• Hurricane Ian, an example of Florida’s worsening climate crisis, caused billions in damage.
  • Real-estate investors are trying to take advantage of the down market by buying properties for less.
  • They seem undeterred by high insurance costs, possibly falling home values, and ever-worse storms.

The real-estate market in Florida just doesn’t stop.

After estimated billions of dollars in damages from Hurricane Ian only weeks ago, buyers are seeing an opportunity to swoop in and buy properties for lower prices.

Rick Lema of Narragansett, Rhode Island, owns a home in a mobile-home park in Englewood, Florida — on the western coast of the state between Sarasota and Fort Myers — that got wrecked after Ian. Instead of first repairing his own home, he started looking for other damaged homes and commercial properties to invest in.

“If they were asking $1 million before the storm, I’ll offer $750,000,” Lema told The Wall Street Journal.

Friley Saucier, a real-estate advisor at Premier Sotheby’s International Realty in Naples, Florida, told The Journal that she is working with an investor who plans to spend up to $50 million on properties damaged during the hurricane.

Any deals now might come with hefty costs later

Real-estate investors like Lema may be able to get some discounts in upfront costs, but rising insurance rates in Florida might even out any savings. 

According to data from the trade group Insurance Information Institute, Florida residents pay an average of $4,321 a year for property insurance — almost triple the national average. Those prices do not include flood insurance. Flood insurance, through the FEMA-managed National Flood Insurance Program, costs Floridians an average of $562 a year, according to the personal-finance site ValuePenguin, and that number could increase as the climate crisis worsens.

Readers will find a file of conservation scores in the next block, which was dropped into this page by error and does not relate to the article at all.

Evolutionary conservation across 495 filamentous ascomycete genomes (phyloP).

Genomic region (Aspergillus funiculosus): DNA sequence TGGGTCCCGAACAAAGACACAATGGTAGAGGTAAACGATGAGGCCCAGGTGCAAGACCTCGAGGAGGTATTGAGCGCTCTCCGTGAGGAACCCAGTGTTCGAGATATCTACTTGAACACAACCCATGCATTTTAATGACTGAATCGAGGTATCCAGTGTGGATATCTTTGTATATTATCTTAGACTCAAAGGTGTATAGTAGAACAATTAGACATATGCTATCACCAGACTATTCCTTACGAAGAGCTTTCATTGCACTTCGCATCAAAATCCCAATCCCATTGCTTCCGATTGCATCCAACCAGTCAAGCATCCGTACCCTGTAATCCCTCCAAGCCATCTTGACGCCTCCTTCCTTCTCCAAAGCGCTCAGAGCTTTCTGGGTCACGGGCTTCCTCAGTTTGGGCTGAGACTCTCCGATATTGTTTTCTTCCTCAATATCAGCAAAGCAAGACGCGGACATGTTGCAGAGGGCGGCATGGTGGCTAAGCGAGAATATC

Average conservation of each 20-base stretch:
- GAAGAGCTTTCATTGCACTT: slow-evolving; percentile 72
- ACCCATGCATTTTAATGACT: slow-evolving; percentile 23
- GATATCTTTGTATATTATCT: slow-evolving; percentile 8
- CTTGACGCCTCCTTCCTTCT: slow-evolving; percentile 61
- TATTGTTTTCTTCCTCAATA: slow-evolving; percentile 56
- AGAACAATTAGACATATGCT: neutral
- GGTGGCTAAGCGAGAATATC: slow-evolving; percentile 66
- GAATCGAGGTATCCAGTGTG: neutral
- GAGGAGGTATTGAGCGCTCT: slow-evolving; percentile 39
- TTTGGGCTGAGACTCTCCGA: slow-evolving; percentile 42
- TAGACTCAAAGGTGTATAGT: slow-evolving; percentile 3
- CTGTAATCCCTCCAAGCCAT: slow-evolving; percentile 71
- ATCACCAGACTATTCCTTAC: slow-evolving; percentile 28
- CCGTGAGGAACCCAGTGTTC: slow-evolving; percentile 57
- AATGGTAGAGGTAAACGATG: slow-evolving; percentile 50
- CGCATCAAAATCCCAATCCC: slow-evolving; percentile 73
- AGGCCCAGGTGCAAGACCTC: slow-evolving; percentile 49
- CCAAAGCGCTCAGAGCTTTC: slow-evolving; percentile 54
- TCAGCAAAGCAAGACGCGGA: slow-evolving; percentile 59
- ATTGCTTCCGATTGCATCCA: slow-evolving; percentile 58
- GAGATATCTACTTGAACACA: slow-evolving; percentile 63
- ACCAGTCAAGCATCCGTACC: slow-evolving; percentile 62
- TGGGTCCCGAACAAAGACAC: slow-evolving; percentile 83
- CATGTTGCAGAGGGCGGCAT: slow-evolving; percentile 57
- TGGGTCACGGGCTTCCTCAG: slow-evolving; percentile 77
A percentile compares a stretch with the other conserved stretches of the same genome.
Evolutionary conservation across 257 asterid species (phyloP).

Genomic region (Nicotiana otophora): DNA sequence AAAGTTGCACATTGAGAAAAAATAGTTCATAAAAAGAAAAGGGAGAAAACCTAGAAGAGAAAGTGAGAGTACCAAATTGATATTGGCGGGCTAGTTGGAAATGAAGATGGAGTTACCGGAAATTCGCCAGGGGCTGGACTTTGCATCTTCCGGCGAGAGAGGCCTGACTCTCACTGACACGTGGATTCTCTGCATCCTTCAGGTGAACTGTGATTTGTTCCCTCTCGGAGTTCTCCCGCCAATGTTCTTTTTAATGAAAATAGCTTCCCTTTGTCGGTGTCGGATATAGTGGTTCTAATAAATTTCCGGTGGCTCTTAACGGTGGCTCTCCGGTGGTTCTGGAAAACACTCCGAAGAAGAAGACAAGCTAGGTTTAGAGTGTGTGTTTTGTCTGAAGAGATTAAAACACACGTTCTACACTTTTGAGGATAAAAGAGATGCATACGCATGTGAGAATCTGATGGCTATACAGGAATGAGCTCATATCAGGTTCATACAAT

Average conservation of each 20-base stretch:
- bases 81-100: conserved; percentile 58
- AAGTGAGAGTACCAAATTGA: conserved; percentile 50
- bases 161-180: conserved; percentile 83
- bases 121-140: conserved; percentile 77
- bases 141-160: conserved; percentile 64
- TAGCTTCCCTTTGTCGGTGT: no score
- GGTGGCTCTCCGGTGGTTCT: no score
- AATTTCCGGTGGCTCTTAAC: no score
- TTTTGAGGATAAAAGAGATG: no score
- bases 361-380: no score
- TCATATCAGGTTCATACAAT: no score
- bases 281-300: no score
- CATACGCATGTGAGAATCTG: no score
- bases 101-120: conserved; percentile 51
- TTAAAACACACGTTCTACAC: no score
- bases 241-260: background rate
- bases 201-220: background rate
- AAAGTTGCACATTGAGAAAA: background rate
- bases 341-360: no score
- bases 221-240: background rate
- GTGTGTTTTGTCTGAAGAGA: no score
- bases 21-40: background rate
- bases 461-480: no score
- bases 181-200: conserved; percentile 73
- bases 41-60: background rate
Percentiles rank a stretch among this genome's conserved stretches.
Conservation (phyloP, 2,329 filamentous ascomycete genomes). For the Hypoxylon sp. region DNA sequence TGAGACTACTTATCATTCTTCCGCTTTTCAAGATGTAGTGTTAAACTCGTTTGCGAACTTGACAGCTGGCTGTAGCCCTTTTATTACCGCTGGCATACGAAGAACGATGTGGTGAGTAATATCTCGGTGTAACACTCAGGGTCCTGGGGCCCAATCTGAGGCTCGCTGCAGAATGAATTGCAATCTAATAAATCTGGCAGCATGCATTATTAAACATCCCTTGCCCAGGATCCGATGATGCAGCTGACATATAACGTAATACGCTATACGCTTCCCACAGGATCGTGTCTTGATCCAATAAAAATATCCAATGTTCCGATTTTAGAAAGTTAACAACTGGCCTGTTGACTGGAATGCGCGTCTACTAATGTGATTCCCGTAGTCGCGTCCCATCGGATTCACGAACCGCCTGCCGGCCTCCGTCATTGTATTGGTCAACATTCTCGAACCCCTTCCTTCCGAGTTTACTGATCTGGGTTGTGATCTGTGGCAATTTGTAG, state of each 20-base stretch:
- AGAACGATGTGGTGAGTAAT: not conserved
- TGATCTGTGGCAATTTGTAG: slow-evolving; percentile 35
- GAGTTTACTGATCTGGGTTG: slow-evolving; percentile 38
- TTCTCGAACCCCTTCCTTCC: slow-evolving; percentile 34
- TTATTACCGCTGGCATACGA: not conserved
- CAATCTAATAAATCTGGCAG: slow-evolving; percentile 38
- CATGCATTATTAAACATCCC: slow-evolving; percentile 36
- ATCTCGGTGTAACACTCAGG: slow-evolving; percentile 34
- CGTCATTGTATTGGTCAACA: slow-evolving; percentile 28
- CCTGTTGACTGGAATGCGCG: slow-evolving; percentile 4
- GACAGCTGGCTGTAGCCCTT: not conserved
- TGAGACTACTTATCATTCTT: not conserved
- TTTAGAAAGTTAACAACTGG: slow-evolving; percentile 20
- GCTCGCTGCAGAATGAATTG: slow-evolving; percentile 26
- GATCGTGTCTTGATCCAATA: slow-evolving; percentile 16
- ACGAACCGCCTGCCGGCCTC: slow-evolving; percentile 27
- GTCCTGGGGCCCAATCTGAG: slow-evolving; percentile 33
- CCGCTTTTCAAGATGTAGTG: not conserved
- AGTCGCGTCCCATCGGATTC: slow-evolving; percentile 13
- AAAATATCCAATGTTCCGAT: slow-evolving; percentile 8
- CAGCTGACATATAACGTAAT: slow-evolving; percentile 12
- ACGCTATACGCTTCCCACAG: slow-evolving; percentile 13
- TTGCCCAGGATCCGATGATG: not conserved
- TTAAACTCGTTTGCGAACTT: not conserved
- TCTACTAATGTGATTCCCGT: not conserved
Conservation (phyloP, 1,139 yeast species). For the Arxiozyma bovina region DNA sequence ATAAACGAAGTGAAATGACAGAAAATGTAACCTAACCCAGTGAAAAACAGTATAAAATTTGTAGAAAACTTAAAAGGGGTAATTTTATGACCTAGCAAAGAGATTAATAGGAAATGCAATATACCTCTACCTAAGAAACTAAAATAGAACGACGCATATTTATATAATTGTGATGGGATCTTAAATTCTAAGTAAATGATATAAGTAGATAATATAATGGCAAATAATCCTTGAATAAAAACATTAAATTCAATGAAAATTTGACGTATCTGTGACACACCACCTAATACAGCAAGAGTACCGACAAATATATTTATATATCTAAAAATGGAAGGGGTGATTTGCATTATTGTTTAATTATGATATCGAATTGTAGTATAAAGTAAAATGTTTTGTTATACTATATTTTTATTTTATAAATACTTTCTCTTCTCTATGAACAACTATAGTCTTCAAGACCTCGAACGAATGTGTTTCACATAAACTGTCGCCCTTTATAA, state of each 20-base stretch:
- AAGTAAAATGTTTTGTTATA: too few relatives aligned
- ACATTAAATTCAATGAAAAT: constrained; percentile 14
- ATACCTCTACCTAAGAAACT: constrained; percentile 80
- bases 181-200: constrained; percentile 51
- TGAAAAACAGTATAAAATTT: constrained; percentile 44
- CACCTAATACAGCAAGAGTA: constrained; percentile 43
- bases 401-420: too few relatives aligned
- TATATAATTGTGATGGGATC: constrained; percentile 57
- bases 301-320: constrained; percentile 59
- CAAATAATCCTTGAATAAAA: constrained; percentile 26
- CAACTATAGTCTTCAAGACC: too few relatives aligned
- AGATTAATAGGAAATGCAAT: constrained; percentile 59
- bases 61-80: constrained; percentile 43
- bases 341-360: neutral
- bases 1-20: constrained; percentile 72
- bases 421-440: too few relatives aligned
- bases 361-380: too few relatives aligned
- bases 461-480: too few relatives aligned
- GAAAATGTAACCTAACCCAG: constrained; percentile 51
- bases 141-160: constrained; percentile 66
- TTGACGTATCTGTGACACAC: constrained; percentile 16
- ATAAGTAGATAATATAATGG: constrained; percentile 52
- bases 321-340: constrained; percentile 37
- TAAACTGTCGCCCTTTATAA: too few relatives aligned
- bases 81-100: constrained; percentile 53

The risk of destruction from the climate crisis could directly affect the housing values, according to David Burt, a cofounder and the CEO of DeltaTerra Capital who shorted the booming housing market in 2008 while working as a consultant at Cornwall Capital. Burt said home values in some of Florida’s highest-risk areas — including the Fort Myers region, where Ian hit hardest — could drop by as much as 50%. 

An aerial view of flooding in Fort Myers, Florida.

An aerial view of flooding in Fort Myers.

Photo by Ricardo Arduengo/AFP via Getty Images



Still, it seems many buyers are undeterred by or unaware of insurance costs, future home-value depreciation, and the risk of ever-stronger hurricanes and rising sea levels.

Connie Langenbahn, a retired school-bus driver, has dreamed of spending her retirement in Florida and the recent disaster is not stopping her plans. She and her husband, Gregg, told The Wall Street Journal that they are still planning to leave Cincinnati and move to southwest Florida in November as permanent residents.

“It’s pretty much business as usual,”  Coldwell Banker Realty agent Kelly Baldwin told The Journal.

Baldwin specializes in Gulf of Mexico towns like Anna Maria and Longboat Key, which are coastal cities susceptible to hurricane damage. But, according to Baldwin, current and future threats are not slowing transactions. 

“I haven’t had anyone reach out who wants to stop their home search,” Baldwin said.

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